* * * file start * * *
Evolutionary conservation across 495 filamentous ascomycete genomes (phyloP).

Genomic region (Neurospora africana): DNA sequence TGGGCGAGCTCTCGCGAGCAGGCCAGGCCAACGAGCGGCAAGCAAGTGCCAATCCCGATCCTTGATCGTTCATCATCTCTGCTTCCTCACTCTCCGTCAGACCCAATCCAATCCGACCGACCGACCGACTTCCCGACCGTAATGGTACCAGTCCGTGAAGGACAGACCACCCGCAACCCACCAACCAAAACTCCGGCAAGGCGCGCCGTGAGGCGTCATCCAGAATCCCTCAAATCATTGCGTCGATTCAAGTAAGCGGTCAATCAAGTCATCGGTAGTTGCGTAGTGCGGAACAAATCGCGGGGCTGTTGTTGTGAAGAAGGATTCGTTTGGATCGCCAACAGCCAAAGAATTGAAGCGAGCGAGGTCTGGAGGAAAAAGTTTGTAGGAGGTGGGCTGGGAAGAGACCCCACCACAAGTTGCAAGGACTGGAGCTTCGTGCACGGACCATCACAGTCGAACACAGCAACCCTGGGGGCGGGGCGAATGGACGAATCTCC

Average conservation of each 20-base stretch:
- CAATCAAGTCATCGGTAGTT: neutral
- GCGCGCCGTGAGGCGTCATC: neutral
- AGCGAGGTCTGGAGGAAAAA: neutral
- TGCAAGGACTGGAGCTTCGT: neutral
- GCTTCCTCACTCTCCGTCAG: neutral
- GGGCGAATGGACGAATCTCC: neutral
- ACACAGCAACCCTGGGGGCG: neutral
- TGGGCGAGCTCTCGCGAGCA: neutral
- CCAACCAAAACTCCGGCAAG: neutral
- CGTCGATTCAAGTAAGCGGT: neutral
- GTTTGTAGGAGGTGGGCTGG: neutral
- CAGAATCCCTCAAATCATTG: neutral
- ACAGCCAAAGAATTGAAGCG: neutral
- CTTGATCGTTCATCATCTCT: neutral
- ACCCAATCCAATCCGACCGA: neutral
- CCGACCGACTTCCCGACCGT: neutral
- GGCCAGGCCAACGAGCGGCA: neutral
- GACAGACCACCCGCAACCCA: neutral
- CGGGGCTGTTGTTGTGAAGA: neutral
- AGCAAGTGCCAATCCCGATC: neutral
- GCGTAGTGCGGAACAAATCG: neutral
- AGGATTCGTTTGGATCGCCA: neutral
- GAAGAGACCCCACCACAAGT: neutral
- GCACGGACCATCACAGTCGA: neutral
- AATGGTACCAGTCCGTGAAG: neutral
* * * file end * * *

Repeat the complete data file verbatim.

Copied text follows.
Evolutionary conservation across 495 filamentous ascomycete genomes (phyloP).

Genomic region (Neurospora africana): DNA sequence TGGGCGAGCTCTCGCGAGCAGGCCAGGCCAACGAGCGGCAAGCAAGTGCCAATCCCGATCCTTGATCGTTCATCATCTCTGCTTCCTCACTCTCCGTCAGACCCAATCCAATCCGACCGACCGACCGACTTCCCGACCGTAATGGTACCAGTCCGTGAAGGACAGACCACCCGCAACCCACCAACCAAAACTCCGGCAAGGCGCGCCGTGAGGCGTCATCCAGAATCCCTCAAATCATTGCGTCGATTCAAGTAAGCGGTCAATCAAGTCATCGGTAGTTGCGTAGTGCGGAACAAATCGCGGGGCTGTTGTTGTGAAGAAGGATTCGTTTGGATCGCCAACAGCCAAAGAATTGAAGCGAGCGAGGTCTGGAGGAAAAAGTTTGTAGGAGGTGGGCTGGGAAGAGACCCCACCACAAGTTGCAAGGACTGGAGCTTCGTGCACGGACCATCACAGTCGAACACAGCAACCCTGGGGGCGGGGCGAATGGACGAATCTCC

Average conservation of each 20-base stretch:
- CAATCAAGTCATCGGTAGTT: neutral
- GCGCGCCGTGAGGCGTCATC: neutral
- AGCGAGGTCTGGAGGAAAAA: neutral
- TGCAAGGACTGGAGCTTCGT: neutral
- GCTTCCTCACTCTCCGTCAG: neutral
- GGGCGAATGGACGAATCTCC: neutral
- ACACAGCAACCCTGGGGGCG: neutral
- TGGGCGAGCTCTCGCGAGCA: neutral
- CCAACCAAAACTCCGGCAAG: neutral
- CGTCGATTCAAGTAAGCGGT: neutral
- GTTTGTAGGAGGTGGGCTGG: neutral
- CAGAATCCCTCAAATCATTG: neutral
- ACAGCCAAAGAATTGAAGCG: neutral
- CTTGATCGTTCATCATCTCT: neutral
- ACCCAATCCAATCCGACCGA: neutral
- CCGACCGACTTCCCGACCGT: neutral
- GGCCAGGCCAACGAGCGGCA: neutral
- GACAGACCACCCGCAACCCA: neutral
- CGGGGCTGTTGTTGTGAAGA: neutral
- AGCAAGTGCCAATCCCGATC: neutral
- GCGTAGTGCGGAACAAATCG: neutral
- AGGATTCGTTTGGATCGCCA: neutral
- GAAGAGACCCCACCACAAGT: neutral
- GCACGGACCATCACAGTCGA: neutral
- AATGGTACCAGTCCGTGAAG: neutral